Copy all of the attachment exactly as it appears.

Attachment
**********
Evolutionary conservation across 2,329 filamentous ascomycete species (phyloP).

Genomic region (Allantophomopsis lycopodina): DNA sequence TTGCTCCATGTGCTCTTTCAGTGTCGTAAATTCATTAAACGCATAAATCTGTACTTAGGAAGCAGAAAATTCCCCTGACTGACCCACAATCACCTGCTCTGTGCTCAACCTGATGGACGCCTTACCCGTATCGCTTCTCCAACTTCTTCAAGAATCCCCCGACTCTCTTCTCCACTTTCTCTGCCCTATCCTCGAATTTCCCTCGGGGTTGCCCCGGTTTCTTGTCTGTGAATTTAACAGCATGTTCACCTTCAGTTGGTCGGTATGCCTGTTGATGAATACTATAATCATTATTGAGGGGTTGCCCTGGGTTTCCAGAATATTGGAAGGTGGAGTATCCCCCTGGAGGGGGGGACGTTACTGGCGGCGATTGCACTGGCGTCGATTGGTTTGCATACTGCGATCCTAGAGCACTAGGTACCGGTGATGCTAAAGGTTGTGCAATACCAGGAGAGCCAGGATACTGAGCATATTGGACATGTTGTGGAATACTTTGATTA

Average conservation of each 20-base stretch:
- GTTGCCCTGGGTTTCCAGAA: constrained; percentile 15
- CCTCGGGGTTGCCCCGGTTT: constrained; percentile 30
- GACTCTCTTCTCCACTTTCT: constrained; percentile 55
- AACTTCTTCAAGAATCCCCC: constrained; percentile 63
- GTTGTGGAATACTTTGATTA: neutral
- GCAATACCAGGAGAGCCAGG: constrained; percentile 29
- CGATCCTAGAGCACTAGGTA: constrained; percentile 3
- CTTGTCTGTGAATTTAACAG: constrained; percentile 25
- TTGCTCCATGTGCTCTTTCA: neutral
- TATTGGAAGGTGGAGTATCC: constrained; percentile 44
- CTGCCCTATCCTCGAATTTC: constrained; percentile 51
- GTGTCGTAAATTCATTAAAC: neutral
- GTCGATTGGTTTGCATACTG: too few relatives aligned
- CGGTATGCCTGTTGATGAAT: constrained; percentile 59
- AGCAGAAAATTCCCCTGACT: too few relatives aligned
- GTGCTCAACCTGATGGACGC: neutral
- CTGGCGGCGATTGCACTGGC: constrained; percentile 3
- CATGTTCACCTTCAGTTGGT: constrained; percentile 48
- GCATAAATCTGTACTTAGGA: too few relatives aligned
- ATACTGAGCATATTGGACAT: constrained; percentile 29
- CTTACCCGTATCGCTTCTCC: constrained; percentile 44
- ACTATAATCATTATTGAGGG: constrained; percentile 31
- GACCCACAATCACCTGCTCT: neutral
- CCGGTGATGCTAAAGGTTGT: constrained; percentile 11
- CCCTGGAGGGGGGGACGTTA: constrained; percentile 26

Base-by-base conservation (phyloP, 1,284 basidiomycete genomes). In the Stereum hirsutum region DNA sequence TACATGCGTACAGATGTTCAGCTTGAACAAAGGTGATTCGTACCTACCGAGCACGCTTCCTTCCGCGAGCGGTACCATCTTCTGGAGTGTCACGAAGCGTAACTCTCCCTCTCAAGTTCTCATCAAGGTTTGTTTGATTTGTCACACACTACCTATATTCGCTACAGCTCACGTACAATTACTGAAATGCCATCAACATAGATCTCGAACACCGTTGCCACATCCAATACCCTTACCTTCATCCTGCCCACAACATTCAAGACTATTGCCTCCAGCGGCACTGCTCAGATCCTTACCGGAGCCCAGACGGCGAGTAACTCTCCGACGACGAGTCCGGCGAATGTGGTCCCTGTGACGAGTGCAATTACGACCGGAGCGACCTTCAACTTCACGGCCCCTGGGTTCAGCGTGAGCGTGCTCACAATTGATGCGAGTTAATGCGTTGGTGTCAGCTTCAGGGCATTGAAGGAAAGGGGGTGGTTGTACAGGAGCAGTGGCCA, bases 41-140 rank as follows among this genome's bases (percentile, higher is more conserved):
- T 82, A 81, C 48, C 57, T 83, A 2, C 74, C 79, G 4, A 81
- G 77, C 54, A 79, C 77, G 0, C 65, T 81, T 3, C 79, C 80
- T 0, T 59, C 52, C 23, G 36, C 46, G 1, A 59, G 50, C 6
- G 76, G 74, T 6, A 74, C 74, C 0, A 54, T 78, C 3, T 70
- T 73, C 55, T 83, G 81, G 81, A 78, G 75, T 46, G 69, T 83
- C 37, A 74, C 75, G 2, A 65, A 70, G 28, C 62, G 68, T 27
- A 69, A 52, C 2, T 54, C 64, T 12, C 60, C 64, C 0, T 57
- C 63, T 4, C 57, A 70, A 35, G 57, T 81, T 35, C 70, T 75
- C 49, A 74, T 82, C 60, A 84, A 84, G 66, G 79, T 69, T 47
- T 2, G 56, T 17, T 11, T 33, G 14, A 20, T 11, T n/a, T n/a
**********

Evolutionary conservation across 2,329 filamentous ascomycete species (phyloP).

Genomic region (Allantophomopsis lycopodina): DNA sequence TTGCTCCATGTGCTCTTTCAGTGTCGTAAATTCATTAAACGCATAAATCTGTACTTAGGAAGCAGAAAATTCCCCTGACTGACCCACAATCACCTGCTCTGTGCTCAACCTGATGGACGCCTTACCCGTATCGCTTCTCCAACTTCTTCAAGAATCCCCCGACTCTCTTCTCCACTTTCTCTGCCCTATCCTCGAATTTCCCTCGGGGTTGCCCCGGTTTCTTGTCTGTGAATTTAACAGCATGTTCACCTTCAGTTGGTCGGTATGCCTGTTGATGAATACTATAATCATTATTGAGGGGTTGCCCTGGGTTTCCAGAATATTGGAAGGTGGAGTATCCCCCTGGAGGGGGGGACGTTACTGGCGGCGATTGCACTGGCGTCGATTGGTTTGCATACTGCGATCCTAGAGCACTAGGTACCGGTGATGCTAAAGGTTGTGCAATACCAGGAGAGCCAGGATACTGAGCATATTGGACATGTTGTGGAATACTTTGATTA

Average conservation of each 20-base stretch:
- GTTGCCCTGGGTTTCCAGAA: constrained; percentile 15
- CCTCGGGGTTGCCCCGGTTT: constrained; percentile 30
- GACTCTCTTCTCCACTTTCT: constrained; percentile 55
- AACTTCTTCAAGAATCCCCC: constrained; percentile 63
- GTTGTGGAATACTTTGATTA: neutral
- GCAATACCAGGAGAGCCAGG: constrained; percentile 29
- CGATCCTAGAGCACTAGGTA: constrained; percentile 3
- CTTGTCTGTGAATTTAACAG: constrained; percentile 25
- TTGCTCCATGTGCTCTTTCA: neutral
- TATTGGAAGGTGGAGTATCC: constrained; percentile 44
- CTGCCCTATCCTCGAATTTC: constrained; percentile 51
- GTGTCGTAAATTCATTAAAC: neutral
- GTCGATTGGTTTGCATACTG: too few relatives aligned
- CGGTATGCCTGTTGATGAAT: constrained; percentile 59
- AGCAGAAAATTCCCCTGACT: too few relatives aligned
- GTGCTCAACCTGATGGACGC: neutral
- CTGGCGGCGATTGCACTGGC: constrained; percentile 3
- CATGTTCACCTTCAGTTGGT: constrained; percentile 48
- GCATAAATCTGTACTTAGGA: too few relatives aligned
- ATACTGAGCATATTGGACAT: constrained; percentile 29
- CTTACCCGTATCGCTTCTCC: constrained; percentile 44
- ACTATAATCATTATTGAGGG: constrained; percentile 31
- GACCCACAATCACCTGCTCT: neutral
- CCGGTGATGCTAAAGGTTGT: constrained; percentile 11
- CCCTGGAGGGGGGGACGTTA: constrained; percentile 26

Base-by-base conservation (phyloP, 1,284 basidiomycete genomes). In the Stereum hirsutum region DNA sequence TACATGCGTACAGATGTTCAGCTTGAACAAAGGTGATTCGTACCTACCGAGCACGCTTCCTTCCGCGAGCGGTACCATCTTCTGGAGTGTCACGAAGCGTAACTCTCCCTCTCAAGTTCTCATCAAGGTTTGTTTGATTTGTCACACACTACCTATATTCGCTACAGCTCACGTACAATTACTGAAATGCCATCAACATAGATCTCGAACACCGTTGCCACATCCAATACCCTTACCTTCATCCTGCCCACAACATTCAAGACTATTGCCTCCAGCGGCACTGCTCAGATCCTTACCGGAGCCCAGACGGCGAGTAACTCTCCGACGACGAGTCCGGCGAATGTGGTCCCTGTGACGAGTGCAATTACGACCGGAGCGACCTTCAACTTCACGGCCCCTGGGTTCAGCGTGAGCGTGCTCACAATTGATGCGAGTTAATGCGTTGGTGTCAGCTTCAGGGCATTGAAGGAAAGGGGGTGGTTGTACAGGAGCAGTGGCCA, bases 41-140 rank as follows among this genome's bases (percentile, higher is more conserved):
- T 82, A 81, C 48, C 57, T 83, A 2, C 74, C 79, G 4, A 81
- G 77, C 54, A 79, C 77, G 0, C 65, T 81, T 3, C 79, C 80
- T 0, T 59, C 52, C 23, G 36, C 46, G 1, A 59, G 50, C 6
- G 76, G 74, T 6, A 74, C 74, C 0, A 54, T 78, C 3, T 70
- T 73, C 55, T 83, G 81, G 81, A 78, G 75, T 46, G 69, T 83
- C 37, A 74, C 75, G 2, A 65, A 70, G 28, C 62, G 68, T 27
- A 69, A 52, C 2, T 54, C 64, T 12, C 60, C 64, C 0, T 57
- C 63, T 4, C 57, A 70, A 35, G 57, T 81, T 35, C 70, T 75
- C 49, A 74, T 82, C 60, A 84, A 84, G 66, G 79, T 69, T 47
- T 2, G 56, T 17, T 11, T 33, G 14, A 20, T 11, T n/a, T n/a